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Changes in the nation's electricity marketplace are creating opportunities for maintenance and engineering managers to improve the energy efficiency of their institutional and commercial facilities while reducing costs. Increased customer demand for electricity is pushing utility companies to look for new and more efficient ways to avoid major financial investments in new facilities to generate and distribute electricity.
One important strategy utilities are promoting to help them achieve these goals involves demand-side management and demand-response events.
Demand response is a cooperative activity involving utility companies and their customers, frequently with the assistance of a third-party energy-services firm. Through tariff incentives, utility companies encourage customers to alter their demand profiles by reducing overall energy use or by shifting loads from peak to off-peak periods.
Utilities benefit from this scenario because they can avoid having to make costly infrastructure investments. Beyond avoided or deferred investments in capacity and transmission, another benefit of demand response is that the cost to procure electricity from so-called peaker plants — supplemental power plants that operate only when demand is high — is much higher than base-load generation costs, and the higher price to serve peak load is passed to the customer. Given the way revenue requirements are developed for regulated utilities, demand response tempers short-term rate increases by reducing demand for peaker plant operation.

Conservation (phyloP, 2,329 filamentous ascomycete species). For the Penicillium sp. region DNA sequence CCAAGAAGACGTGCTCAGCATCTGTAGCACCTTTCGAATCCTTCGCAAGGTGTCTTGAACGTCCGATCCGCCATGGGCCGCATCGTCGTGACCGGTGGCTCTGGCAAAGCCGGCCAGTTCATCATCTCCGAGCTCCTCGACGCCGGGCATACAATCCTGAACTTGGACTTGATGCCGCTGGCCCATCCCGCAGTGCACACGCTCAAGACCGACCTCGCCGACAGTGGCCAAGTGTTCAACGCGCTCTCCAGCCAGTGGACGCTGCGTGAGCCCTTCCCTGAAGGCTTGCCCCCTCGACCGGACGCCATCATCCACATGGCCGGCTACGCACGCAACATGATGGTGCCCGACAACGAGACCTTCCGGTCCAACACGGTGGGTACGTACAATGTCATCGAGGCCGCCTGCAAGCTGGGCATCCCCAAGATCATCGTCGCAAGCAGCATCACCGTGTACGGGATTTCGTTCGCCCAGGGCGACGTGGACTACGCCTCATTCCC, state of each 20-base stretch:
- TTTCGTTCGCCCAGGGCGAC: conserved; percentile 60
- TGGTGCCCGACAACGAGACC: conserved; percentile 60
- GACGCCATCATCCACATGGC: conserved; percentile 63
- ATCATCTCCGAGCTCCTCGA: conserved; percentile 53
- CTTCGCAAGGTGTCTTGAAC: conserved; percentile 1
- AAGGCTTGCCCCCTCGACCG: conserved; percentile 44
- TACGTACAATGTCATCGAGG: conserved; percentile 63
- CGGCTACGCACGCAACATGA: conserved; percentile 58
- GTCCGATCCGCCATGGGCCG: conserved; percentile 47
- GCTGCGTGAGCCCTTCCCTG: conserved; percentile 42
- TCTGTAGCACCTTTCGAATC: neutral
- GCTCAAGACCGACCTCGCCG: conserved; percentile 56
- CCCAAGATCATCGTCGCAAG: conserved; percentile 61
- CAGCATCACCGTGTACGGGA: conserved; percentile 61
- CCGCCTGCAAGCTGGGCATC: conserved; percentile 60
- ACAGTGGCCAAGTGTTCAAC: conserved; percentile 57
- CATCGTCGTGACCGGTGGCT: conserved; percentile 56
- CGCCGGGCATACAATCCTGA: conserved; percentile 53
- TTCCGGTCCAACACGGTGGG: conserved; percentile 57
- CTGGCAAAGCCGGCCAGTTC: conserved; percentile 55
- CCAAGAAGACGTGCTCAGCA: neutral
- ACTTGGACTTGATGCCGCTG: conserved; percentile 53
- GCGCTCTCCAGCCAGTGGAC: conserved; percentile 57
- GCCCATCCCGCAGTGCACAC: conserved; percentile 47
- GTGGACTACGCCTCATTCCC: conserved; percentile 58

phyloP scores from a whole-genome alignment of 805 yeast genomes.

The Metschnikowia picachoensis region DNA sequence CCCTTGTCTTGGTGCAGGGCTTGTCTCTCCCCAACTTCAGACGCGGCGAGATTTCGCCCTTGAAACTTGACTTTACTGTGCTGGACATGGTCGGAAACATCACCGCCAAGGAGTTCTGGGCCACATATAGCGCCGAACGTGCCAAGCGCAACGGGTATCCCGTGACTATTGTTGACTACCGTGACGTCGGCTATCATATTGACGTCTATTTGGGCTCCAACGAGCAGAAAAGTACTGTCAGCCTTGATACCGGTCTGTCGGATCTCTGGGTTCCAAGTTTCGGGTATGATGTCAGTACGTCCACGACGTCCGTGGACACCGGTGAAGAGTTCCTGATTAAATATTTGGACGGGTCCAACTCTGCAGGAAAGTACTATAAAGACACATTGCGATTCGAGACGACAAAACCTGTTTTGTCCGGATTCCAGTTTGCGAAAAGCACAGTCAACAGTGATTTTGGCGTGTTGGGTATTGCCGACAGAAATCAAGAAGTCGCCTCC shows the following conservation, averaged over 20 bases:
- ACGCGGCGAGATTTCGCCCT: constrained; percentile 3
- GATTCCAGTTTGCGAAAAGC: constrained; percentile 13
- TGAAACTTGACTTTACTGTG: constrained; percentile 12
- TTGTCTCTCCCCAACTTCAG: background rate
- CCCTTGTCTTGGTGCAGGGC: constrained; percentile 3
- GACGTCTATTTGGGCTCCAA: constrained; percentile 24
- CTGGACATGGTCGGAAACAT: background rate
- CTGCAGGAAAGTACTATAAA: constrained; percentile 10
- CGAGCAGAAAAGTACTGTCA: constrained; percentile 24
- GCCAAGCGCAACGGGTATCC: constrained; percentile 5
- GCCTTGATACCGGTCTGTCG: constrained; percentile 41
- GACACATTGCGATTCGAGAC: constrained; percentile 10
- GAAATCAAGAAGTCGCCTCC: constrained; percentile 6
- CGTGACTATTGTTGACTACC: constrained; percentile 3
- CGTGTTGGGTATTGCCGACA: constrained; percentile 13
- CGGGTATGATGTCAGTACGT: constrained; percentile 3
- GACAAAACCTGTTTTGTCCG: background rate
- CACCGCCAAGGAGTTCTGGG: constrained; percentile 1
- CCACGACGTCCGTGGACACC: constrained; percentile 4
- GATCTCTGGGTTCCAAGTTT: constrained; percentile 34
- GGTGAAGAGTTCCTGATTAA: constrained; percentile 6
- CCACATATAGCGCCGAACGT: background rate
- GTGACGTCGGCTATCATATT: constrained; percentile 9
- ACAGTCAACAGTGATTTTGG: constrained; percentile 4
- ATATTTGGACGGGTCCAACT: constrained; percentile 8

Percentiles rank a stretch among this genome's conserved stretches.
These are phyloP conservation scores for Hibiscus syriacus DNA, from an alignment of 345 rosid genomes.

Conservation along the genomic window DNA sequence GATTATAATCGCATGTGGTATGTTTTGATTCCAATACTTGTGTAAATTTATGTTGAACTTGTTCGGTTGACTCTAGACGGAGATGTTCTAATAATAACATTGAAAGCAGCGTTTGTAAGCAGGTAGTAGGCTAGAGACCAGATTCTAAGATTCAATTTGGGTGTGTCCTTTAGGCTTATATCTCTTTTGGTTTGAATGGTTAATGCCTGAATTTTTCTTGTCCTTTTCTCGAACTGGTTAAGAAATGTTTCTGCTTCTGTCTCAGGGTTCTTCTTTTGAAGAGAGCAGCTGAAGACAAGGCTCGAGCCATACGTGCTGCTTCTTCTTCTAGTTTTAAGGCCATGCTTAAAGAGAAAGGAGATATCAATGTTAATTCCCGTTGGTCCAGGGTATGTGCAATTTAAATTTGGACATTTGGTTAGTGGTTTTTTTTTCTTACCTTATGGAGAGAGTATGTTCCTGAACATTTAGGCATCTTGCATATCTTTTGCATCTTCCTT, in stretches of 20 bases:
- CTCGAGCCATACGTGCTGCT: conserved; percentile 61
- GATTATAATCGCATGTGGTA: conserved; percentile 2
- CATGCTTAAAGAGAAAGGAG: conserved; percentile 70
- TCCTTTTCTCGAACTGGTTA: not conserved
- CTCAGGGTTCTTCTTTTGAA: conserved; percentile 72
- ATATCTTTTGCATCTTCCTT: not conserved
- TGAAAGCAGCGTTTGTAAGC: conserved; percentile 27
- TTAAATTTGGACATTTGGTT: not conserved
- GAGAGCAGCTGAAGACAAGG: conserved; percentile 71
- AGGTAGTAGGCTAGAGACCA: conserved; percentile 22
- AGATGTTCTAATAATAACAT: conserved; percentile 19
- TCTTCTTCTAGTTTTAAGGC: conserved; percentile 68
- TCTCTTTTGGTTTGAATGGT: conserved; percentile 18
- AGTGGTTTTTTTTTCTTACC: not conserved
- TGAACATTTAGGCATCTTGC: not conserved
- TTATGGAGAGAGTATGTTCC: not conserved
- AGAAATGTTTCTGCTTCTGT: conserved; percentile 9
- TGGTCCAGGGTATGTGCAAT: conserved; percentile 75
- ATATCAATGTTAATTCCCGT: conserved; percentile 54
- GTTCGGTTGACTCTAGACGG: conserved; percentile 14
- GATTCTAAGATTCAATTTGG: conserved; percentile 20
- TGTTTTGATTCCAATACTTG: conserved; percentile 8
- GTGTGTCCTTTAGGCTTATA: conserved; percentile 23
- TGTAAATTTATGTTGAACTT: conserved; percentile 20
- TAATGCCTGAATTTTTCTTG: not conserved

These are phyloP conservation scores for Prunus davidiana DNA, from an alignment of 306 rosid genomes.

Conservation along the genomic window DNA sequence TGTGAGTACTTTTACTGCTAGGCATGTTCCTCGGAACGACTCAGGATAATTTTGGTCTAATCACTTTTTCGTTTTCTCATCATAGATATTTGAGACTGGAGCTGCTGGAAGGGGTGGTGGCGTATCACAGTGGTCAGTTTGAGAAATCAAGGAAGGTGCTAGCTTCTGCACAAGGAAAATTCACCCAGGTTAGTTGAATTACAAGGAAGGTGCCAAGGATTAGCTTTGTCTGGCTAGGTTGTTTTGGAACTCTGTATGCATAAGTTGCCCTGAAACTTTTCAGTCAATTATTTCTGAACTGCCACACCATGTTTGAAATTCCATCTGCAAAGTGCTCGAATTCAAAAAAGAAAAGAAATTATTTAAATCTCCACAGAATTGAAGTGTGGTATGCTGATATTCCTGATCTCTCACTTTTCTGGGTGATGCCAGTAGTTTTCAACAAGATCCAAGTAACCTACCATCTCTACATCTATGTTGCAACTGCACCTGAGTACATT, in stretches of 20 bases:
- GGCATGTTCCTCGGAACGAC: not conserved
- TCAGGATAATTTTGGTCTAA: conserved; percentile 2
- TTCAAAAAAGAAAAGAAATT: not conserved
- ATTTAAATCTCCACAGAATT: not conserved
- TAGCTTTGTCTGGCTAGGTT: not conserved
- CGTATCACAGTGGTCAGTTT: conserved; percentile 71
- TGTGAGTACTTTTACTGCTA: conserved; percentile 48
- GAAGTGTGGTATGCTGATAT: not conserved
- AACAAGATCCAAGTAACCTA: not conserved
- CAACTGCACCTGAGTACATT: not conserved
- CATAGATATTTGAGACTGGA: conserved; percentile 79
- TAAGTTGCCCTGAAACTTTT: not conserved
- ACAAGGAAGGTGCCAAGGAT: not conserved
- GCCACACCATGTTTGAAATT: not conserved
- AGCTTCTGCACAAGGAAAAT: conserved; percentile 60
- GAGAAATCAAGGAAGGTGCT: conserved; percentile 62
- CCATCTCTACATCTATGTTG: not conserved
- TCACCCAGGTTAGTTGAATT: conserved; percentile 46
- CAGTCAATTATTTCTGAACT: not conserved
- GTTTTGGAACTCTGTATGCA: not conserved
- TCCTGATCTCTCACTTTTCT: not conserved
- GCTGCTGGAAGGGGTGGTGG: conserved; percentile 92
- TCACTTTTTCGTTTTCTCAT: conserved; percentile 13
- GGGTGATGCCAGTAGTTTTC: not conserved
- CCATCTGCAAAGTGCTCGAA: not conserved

Customers benefit because they can reduce their energy bills. As the United States moves closer to full implementation of a smart grid, demand-response programs will become a more important element in managers' operations.
Although individual demand-side management programs vary to some degree in the way they operate, most are based on a demand-response event. When utility companies face an unusually high demand for electricity, they notify program participants of a demand-response event. The notification means program participants then must take proactive steps — often predetermined — to reduce their facilities' electrical demand by a pre-established level.
While many facilities benefit from participating in demand-side management programs, the programs do not suit all facilities. The programs require a significant investment of time and resources to determine if and to what extent a facility should participate.
Energy Efficiency: Making Demand Response Work